The Union Chain Bridge crosses between Ladykirk on the Scottish side and Horncliffe on the English side of the river.
It is the oldest operational suspension bridge in the world still carrying vehicles but it has suffered from neglect for many years.
Now, the Friends of Chain Bridge are hopeful that its place in the nation’s engineering history can be secured and the bridge will be restored to its former glory.
Membership of the Friends of Chain Bridge continues to grow and currently the charitable group has more than 600 members, mainly drawn from local communities on both sides of the bridge.
There is also a significant membership elsewhere in England, Scotland and Wales as well as in Japan, the USA, Norway and Australia.
Robbie Hunter, chairman of the Friends group, said: “Inclusion on the Historic England 100 list would go a long way to enable the bridge to be fully recognised for what it is, one of the most important engineering structures in the UK.
“It has had a big impact on the development of suspension bridges around the world.”
Historic England is looking to create a list of 100 places, buildings and historical sites that tell the story of England and its impact on the world and the Union Chain Bridge has been added to the list of entries to that esteemed roll call.
Councillor Glen Sanderson, cabinet member for the environment and local services with Northumberland County Council, said: “It’s fantastic that such an iconic structure has been nominated for inclusion on this prestigious list.
“So much joint work has gone on behind the scenes on both sides of the border to submit our HLF funding bid and this nomination is another example of how important the bridge is.”
The list is divided into ten categories (see panel, far right, for more details).
Built by Captain Samuel Brown in 1820, the Union Chain Bridge is heading towards its 200th birthday and it is hoped that the 2020 celebrations will include the completion of a £7.3 million renovation programme.
Joint responsibility for the structure lies with councils on both sides of the border – Northumberland County Council and Scottish Borders Council.
Together with the Friends, they have put together a Heritage Lottery Fund bid to repair the bridge in the expectation that, over the coming years, it will deliver cultural, heritage and community benefits.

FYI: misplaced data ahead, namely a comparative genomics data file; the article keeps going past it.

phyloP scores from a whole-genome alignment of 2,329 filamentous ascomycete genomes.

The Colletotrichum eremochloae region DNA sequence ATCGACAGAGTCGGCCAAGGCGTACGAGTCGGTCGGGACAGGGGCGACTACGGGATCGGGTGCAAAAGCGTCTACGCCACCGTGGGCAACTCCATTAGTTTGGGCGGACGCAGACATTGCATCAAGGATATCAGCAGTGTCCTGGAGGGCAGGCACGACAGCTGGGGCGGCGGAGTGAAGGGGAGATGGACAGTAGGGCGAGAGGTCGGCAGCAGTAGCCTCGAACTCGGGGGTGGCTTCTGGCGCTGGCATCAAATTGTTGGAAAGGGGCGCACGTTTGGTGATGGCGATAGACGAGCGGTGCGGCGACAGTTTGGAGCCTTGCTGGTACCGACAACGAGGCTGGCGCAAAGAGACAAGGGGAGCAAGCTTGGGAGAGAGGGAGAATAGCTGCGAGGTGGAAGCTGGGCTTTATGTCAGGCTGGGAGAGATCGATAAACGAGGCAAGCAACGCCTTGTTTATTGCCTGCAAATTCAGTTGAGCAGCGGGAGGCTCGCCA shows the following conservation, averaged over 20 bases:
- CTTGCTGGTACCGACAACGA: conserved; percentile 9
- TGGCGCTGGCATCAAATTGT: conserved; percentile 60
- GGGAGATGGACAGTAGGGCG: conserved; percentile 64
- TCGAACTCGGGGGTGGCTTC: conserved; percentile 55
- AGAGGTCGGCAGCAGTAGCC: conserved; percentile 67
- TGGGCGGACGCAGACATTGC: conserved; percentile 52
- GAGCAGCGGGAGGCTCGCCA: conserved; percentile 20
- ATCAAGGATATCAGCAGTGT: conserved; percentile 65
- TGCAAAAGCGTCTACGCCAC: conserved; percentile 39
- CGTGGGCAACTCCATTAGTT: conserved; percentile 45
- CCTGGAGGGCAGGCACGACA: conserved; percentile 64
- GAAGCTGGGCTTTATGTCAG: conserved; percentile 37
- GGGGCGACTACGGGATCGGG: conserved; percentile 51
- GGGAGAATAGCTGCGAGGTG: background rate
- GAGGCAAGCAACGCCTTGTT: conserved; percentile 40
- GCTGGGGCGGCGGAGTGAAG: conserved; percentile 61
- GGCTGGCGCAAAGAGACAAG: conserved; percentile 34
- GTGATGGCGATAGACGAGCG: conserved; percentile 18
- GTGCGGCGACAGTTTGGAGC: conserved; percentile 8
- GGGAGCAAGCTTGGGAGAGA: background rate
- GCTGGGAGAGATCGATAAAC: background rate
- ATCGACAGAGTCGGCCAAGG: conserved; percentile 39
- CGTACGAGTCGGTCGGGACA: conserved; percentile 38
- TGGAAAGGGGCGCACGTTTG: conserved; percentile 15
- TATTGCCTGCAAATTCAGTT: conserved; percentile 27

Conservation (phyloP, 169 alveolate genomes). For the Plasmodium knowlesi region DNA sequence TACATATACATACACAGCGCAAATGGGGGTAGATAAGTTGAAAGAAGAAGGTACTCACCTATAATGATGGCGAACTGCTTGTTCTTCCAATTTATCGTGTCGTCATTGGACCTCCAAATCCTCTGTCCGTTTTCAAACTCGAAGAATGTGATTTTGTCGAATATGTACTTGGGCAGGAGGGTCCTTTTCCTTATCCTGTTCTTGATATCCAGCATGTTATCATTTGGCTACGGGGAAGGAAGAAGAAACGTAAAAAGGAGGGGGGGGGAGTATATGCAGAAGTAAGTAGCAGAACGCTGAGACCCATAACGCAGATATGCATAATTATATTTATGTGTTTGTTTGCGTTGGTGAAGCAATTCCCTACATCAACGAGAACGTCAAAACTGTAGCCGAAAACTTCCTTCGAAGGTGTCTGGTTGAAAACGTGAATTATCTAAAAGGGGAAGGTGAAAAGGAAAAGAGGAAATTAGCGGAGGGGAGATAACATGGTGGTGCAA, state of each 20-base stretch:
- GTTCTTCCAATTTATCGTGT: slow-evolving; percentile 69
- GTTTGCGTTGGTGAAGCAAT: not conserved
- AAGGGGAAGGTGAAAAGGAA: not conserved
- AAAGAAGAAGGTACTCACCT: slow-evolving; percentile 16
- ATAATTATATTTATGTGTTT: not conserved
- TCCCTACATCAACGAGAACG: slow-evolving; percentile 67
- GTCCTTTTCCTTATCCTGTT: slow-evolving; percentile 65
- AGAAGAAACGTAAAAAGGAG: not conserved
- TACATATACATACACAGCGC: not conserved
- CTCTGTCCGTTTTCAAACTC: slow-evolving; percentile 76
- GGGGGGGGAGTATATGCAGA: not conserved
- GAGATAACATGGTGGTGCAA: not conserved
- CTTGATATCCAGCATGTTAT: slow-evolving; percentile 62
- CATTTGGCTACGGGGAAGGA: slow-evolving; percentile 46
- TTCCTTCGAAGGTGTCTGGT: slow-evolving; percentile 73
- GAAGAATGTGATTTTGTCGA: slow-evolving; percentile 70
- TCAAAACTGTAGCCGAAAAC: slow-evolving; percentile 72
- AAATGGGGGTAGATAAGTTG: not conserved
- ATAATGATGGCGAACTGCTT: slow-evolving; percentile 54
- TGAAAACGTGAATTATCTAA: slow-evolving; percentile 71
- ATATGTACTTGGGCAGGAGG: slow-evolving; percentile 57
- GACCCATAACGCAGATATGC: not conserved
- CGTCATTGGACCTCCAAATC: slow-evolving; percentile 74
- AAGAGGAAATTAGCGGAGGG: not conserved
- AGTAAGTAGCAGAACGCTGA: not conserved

Robbie added: “We should hear next month if the first round HLF bid has been successful. I am hopeful we are nearing the end of our journey to save this beautiful bridge.”
Gordon Edgar, Scottish Borders Council’s executive member for roads and infrastructure, agreed, saying: “I’m pleased that the Union Chain Bridge has been nominated for Historic England’s 100 most important places, buildings and historical sites.
“Alongside our colleagues at Northumberland County Council and the Friends of the Union Chain Bridge, we believe this bridge is of huge historical significance.
“Inclusion on this list would provide further weight to our hopes of maintaining the structure for years to come.
“A successful HLF bid would also see the bridge deliver a series of cultural, heritage and community benefits for the local area.”
The first round HLF bid focuses on conserving and raising awareness of the internationally significant structure, providing learning opportunities for young people inspired by its innovative engineering and developing meaningful cross-border heritage projects and partnerships.
If the project passes the HLF first round, with a decision due at the end of March, it will move into a one year development phase ahead of a second round submission.
There have been delays to the application process, however, and Friends of Union Chain Bridge are concerned that the target to complete the works in advance of the bridge’s bicentenary in July 2020 is now unlikely to be met.
That aside, the bridge’s place in the history of world engineering is undeniable.
And it surely deserves to be considered for the list of 100 most important historic places in England.